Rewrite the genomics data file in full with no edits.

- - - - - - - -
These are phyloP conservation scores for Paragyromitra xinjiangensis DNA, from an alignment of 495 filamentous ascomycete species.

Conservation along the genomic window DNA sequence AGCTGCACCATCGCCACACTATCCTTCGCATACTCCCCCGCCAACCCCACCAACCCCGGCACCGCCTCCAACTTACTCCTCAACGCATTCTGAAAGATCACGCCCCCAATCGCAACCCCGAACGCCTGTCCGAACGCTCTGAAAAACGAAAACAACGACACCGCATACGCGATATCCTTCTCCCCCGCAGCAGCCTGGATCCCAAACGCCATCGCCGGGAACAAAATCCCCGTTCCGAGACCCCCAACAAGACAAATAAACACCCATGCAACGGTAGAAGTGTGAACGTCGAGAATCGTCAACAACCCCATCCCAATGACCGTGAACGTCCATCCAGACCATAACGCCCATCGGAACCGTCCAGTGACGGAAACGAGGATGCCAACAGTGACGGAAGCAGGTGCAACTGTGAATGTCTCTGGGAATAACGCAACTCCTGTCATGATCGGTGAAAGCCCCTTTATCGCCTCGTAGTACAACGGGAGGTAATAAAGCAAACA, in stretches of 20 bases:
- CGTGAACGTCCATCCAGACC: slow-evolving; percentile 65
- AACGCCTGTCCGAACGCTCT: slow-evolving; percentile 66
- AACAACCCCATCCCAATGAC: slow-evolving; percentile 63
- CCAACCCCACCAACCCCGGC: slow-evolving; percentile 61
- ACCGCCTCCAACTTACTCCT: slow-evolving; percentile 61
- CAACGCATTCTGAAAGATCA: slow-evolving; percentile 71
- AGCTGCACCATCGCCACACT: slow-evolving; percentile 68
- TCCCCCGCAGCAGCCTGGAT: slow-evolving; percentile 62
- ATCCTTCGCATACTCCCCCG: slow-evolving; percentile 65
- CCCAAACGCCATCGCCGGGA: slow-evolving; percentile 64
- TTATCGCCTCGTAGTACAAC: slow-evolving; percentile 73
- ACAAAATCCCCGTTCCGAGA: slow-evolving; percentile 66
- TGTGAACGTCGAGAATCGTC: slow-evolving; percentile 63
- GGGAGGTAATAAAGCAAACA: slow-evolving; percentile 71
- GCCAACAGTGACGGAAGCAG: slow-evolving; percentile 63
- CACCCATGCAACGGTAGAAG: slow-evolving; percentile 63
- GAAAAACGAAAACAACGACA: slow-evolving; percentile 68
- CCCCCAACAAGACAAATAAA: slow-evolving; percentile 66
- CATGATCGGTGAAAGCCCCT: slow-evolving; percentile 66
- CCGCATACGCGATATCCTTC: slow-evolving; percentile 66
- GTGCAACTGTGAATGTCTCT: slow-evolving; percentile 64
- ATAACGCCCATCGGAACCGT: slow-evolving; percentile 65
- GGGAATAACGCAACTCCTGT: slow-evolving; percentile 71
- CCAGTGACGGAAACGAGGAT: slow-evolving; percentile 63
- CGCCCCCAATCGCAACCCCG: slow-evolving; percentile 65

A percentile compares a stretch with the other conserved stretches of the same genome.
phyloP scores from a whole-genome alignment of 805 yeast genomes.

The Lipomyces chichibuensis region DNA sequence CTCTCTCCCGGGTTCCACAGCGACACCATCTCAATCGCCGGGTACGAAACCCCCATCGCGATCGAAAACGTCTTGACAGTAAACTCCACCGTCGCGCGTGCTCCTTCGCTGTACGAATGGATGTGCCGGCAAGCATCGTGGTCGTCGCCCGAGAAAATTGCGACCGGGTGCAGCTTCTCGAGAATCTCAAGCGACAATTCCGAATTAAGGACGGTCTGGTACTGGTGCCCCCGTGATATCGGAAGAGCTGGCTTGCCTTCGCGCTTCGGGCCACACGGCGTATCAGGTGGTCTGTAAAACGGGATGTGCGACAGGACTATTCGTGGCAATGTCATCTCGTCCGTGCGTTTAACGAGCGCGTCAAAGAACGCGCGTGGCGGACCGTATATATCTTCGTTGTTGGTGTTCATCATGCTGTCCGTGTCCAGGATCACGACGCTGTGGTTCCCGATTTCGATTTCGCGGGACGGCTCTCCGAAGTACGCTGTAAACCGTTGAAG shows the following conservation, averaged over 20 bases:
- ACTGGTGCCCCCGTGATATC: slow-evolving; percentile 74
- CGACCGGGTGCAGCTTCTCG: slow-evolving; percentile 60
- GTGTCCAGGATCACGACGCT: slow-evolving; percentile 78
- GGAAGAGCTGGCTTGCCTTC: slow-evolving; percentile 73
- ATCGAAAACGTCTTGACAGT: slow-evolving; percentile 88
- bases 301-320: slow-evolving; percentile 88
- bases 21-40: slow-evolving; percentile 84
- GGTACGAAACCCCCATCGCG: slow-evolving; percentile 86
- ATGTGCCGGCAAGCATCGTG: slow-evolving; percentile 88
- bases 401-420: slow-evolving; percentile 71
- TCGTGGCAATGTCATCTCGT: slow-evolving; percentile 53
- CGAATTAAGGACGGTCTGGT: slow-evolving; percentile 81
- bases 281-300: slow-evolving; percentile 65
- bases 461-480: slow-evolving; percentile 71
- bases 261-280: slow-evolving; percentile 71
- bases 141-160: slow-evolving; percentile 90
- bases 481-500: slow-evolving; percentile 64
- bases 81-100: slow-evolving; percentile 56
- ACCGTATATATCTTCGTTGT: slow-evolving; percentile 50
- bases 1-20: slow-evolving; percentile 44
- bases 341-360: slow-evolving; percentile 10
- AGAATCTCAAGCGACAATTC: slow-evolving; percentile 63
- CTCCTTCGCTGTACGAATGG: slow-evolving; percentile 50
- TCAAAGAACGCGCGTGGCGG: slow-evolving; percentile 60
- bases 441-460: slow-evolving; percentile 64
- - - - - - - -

These are phyloP conservation scores for Paragyromitra xinjiangensis DNA, from an alignment of 495 filamentous ascomycete species.

Conservation along the genomic window DNA sequence AGCTGCACCATCGCCACACTATCCTTCGCATACTCCCCCGCCAACCCCACCAACCCCGGCACCGCCTCCAACTTACTCCTCAACGCATTCTGAAAGATCACGCCCCCAATCGCAACCCCGAACGCCTGTCCGAACGCTCTGAAAAACGAAAACAACGACACCGCATACGCGATATCCTTCTCCCCCGCAGCAGCCTGGATCCCAAACGCCATCGCCGGGAACAAAATCCCCGTTCCGAGACCCCCAACAAGACAAATAAACACCCATGCAACGGTAGAAGTGTGAACGTCGAGAATCGTCAACAACCCCATCCCAATGACCGTGAACGTCCATCCAGACCATAACGCCCATCGGAACCGTCCAGTGACGGAAACGAGGATGCCAACAGTGACGGAAGCAGGTGCAACTGTGAATGTCTCTGGGAATAACGCAACTCCTGTCATGATCGGTGAAAGCCCCTTTATCGCCTCGTAGTACAACGGGAGGTAATAAAGCAAACA, in stretches of 20 bases:
- CGTGAACGTCCATCCAGACC: slow-evolving; percentile 65
- AACGCCTGTCCGAACGCTCT: slow-evolving; percentile 66
- AACAACCCCATCCCAATGAC: slow-evolving; percentile 63
- CCAACCCCACCAACCCCGGC: slow-evolving; percentile 61
- ACCGCCTCCAACTTACTCCT: slow-evolving; percentile 61
- CAACGCATTCTGAAAGATCA: slow-evolving; percentile 71
- AGCTGCACCATCGCCACACT: slow-evolving; percentile 68
- TCCCCCGCAGCAGCCTGGAT: slow-evolving; percentile 62
- ATCCTTCGCATACTCCCCCG: slow-evolving; percentile 65
- CCCAAACGCCATCGCCGGGA: slow-evolving; percentile 64
- TTATCGCCTCGTAGTACAAC: slow-evolving; percentile 73
- ACAAAATCCCCGTTCCGAGA: slow-evolving; percentile 66
- TGTGAACGTCGAGAATCGTC: slow-evolving; percentile 63
- GGGAGGTAATAAAGCAAACA: slow-evolving; percentile 71
- GCCAACAGTGACGGAAGCAG: slow-evolving; percentile 63
- CACCCATGCAACGGTAGAAG: slow-evolving; percentile 63
- GAAAAACGAAAACAACGACA: slow-evolving; percentile 68
- CCCCCAACAAGACAAATAAA: slow-evolving; percentile 66
- CATGATCGGTGAAAGCCCCT: slow-evolving; percentile 66
- CCGCATACGCGATATCCTTC: slow-evolving; percentile 66
- GTGCAACTGTGAATGTCTCT: slow-evolving; percentile 64
- ATAACGCCCATCGGAACCGT: slow-evolving; percentile 65
- GGGAATAACGCAACTCCTGT: slow-evolving; percentile 71
- CCAGTGACGGAAACGAGGAT: slow-evolving; percentile 63
- CGCCCCCAATCGCAACCCCG: slow-evolving; percentile 65

A percentile compares a stretch with the other conserved stretches of the same genome.
phyloP scores from a whole-genome alignment of 805 yeast genomes.

The Lipomyces chichibuensis region DNA sequence CTCTCTCCCGGGTTCCACAGCGACACCATCTCAATCGCCGGGTACGAAACCCCCATCGCGATCGAAAACGTCTTGACAGTAAACTCCACCGTCGCGCGTGCTCCTTCGCTGTACGAATGGATGTGCCGGCAAGCATCGTGGTCGTCGCCCGAGAAAATTGCGACCGGGTGCAGCTTCTCGAGAATCTCAAGCGACAATTCCGAATTAAGGACGGTCTGGTACTGGTGCCCCCGTGATATCGGAAGAGCTGGCTTGCCTTCGCGCTTCGGGCCACACGGCGTATCAGGTGGTCTGTAAAACGGGATGTGCGACAGGACTATTCGTGGCAATGTCATCTCGTCCGTGCGTTTAACGAGCGCGTCAAAGAACGCGCGTGGCGGACCGTATATATCTTCGTTGTTGGTGTTCATCATGCTGTCCGTGTCCAGGATCACGACGCTGTGGTTCCCGATTTCGATTTCGCGGGACGGCTCTCCGAAGTACGCTGTAAACCGTTGAAG shows the following conservation, averaged over 20 bases:
- ACTGGTGCCCCCGTGATATC: slow-evolving; percentile 74
- CGACCGGGTGCAGCTTCTCG: slow-evolving; percentile 60
- GTGTCCAGGATCACGACGCT: slow-evolving; percentile 78
- GGAAGAGCTGGCTTGCCTTC: slow-evolving; percentile 73
- ATCGAAAACGTCTTGACAGT: slow-evolving; percentile 88
- bases 301-320: slow-evolving; percentile 88
- bases 21-40: slow-evolving; percentile 84
- GGTACGAAACCCCCATCGCG: slow-evolving; percentile 86
- ATGTGCCGGCAAGCATCGTG: slow-evolving; percentile 88
- bases 401-420: slow-evolving; percentile 71
- TCGTGGCAATGTCATCTCGT: slow-evolving; percentile 53
- CGAATTAAGGACGGTCTGGT: slow-evolving; percentile 81
- bases 281-300: slow-evolving; percentile 65
- bases 461-480: slow-evolving; percentile 71
- bases 261-280: slow-evolving; percentile 71
- bases 141-160: slow-evolving; percentile 90
- bases 481-500: slow-evolving; percentile 64
- bases 81-100: slow-evolving; percentile 56
- ACCGTATATATCTTCGTTGT: slow-evolving; percentile 50
- bases 1-20: slow-evolving; percentile 44
- bases 341-360: slow-evolving; percentile 10
- AGAATCTCAAGCGACAATTC: slow-evolving; percentile 63
- CTCCTTCGCTGTACGAATGG: slow-evolving; percentile 50
- TCAAAGAACGCGCGTGGCGG: slow-evolving; percentile 60
- bases 441-460: slow-evolving; percentile 64